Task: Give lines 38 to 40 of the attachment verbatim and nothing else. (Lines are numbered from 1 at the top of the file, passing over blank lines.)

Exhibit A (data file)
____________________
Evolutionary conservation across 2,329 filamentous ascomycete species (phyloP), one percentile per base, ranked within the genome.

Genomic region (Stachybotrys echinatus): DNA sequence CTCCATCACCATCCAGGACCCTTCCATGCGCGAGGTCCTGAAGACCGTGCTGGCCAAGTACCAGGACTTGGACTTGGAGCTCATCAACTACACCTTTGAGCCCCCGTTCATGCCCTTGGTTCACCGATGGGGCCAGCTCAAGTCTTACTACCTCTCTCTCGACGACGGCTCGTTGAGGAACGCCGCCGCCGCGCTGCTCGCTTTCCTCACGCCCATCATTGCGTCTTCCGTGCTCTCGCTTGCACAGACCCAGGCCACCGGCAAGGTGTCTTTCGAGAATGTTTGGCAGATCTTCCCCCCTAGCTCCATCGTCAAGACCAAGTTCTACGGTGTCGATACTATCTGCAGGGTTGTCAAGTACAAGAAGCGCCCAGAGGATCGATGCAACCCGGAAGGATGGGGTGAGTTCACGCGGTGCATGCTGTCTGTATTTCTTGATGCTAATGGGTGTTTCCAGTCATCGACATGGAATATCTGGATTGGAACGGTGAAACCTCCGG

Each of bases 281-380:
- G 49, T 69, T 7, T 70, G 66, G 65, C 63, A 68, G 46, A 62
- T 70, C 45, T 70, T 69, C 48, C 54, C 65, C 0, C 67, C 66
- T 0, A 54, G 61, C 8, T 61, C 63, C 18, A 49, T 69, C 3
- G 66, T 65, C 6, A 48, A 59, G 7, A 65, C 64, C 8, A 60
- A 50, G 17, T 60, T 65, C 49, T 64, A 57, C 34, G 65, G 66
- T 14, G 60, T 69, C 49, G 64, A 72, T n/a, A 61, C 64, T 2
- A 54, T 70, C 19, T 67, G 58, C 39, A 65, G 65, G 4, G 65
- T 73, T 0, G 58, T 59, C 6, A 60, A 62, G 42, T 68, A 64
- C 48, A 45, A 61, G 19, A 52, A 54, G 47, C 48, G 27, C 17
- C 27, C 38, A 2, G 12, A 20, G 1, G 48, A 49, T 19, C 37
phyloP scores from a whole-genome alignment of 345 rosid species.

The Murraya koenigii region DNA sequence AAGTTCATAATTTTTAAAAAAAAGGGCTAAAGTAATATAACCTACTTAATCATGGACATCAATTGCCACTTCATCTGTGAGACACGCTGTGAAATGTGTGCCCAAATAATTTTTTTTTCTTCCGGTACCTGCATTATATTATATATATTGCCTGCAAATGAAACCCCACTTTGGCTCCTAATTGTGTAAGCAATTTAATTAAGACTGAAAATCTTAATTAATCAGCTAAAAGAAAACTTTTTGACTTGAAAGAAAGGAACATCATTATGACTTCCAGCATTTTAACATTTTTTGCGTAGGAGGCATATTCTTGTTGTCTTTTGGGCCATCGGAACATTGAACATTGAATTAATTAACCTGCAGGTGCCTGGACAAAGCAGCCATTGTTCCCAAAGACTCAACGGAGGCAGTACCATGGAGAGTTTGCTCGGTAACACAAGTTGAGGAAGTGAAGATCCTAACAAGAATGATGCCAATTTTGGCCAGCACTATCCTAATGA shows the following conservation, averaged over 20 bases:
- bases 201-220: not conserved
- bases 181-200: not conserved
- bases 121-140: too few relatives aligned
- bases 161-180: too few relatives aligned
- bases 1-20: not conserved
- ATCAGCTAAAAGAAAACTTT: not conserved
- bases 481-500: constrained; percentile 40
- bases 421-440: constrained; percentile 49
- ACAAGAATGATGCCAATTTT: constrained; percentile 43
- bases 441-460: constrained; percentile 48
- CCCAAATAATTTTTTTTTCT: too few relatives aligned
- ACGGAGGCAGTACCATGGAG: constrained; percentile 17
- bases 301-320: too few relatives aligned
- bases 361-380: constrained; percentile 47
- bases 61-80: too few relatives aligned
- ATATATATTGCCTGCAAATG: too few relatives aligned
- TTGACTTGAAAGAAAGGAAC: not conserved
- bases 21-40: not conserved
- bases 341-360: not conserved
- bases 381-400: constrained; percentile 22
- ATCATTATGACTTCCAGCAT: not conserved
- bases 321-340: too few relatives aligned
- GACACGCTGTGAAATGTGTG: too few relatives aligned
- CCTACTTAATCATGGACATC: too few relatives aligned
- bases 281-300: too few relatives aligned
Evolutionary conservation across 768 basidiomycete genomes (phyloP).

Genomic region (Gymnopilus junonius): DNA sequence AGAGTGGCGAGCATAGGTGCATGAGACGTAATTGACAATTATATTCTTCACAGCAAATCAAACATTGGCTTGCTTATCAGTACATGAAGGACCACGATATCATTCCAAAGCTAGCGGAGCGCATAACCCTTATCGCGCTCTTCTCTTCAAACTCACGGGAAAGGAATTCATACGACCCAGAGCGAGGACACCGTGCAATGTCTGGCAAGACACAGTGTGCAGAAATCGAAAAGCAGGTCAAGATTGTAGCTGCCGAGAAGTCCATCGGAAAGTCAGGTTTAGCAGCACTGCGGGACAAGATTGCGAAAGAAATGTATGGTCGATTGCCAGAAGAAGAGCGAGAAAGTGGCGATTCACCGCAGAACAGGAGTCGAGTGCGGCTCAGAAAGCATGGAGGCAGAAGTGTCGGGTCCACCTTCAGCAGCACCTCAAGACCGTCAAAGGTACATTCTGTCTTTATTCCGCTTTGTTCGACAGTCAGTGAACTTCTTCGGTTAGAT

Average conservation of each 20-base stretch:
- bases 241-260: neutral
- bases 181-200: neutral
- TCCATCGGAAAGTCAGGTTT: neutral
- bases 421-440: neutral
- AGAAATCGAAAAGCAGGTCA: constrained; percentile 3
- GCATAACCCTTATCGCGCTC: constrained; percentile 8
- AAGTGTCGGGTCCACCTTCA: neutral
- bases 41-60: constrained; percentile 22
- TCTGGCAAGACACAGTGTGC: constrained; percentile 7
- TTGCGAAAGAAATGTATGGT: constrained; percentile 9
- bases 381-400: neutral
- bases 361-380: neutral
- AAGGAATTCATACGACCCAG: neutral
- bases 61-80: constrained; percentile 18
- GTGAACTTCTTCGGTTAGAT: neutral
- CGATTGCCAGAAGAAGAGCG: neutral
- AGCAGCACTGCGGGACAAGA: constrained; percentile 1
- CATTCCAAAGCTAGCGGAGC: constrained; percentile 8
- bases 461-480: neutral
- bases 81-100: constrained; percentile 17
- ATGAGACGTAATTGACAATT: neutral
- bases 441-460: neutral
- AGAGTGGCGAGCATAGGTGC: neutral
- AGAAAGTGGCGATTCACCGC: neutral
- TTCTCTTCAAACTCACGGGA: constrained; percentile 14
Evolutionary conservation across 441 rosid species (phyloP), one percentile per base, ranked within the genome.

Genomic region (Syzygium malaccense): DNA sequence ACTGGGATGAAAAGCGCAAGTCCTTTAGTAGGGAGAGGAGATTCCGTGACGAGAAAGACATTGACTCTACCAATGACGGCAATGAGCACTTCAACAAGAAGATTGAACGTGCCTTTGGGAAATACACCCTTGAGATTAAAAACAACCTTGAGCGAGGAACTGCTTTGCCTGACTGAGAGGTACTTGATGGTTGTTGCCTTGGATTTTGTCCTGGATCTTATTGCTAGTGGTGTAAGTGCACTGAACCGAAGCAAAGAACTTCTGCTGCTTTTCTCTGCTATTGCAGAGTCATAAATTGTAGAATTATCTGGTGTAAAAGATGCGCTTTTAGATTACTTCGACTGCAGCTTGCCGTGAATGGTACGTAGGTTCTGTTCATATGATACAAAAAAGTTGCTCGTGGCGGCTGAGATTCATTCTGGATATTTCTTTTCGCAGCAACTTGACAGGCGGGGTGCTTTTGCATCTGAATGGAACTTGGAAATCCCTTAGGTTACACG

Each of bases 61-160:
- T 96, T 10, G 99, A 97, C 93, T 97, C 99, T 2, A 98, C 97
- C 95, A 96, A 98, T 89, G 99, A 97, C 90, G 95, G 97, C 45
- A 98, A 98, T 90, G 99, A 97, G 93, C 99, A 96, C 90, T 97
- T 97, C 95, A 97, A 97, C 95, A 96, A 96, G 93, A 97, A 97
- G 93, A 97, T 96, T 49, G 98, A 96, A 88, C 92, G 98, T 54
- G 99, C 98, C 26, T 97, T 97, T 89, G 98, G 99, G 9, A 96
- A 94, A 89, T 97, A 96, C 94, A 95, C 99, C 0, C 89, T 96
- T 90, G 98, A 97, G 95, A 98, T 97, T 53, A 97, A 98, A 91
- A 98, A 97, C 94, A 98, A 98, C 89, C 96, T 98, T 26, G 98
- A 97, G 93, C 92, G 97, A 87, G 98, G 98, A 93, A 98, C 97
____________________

- GACACGCTGTGAAATGTGTG: too few relatives aligned
- CCTACTTAATCATGGACATC: too few relatives aligned
- bases 281-300: too few relatives aligned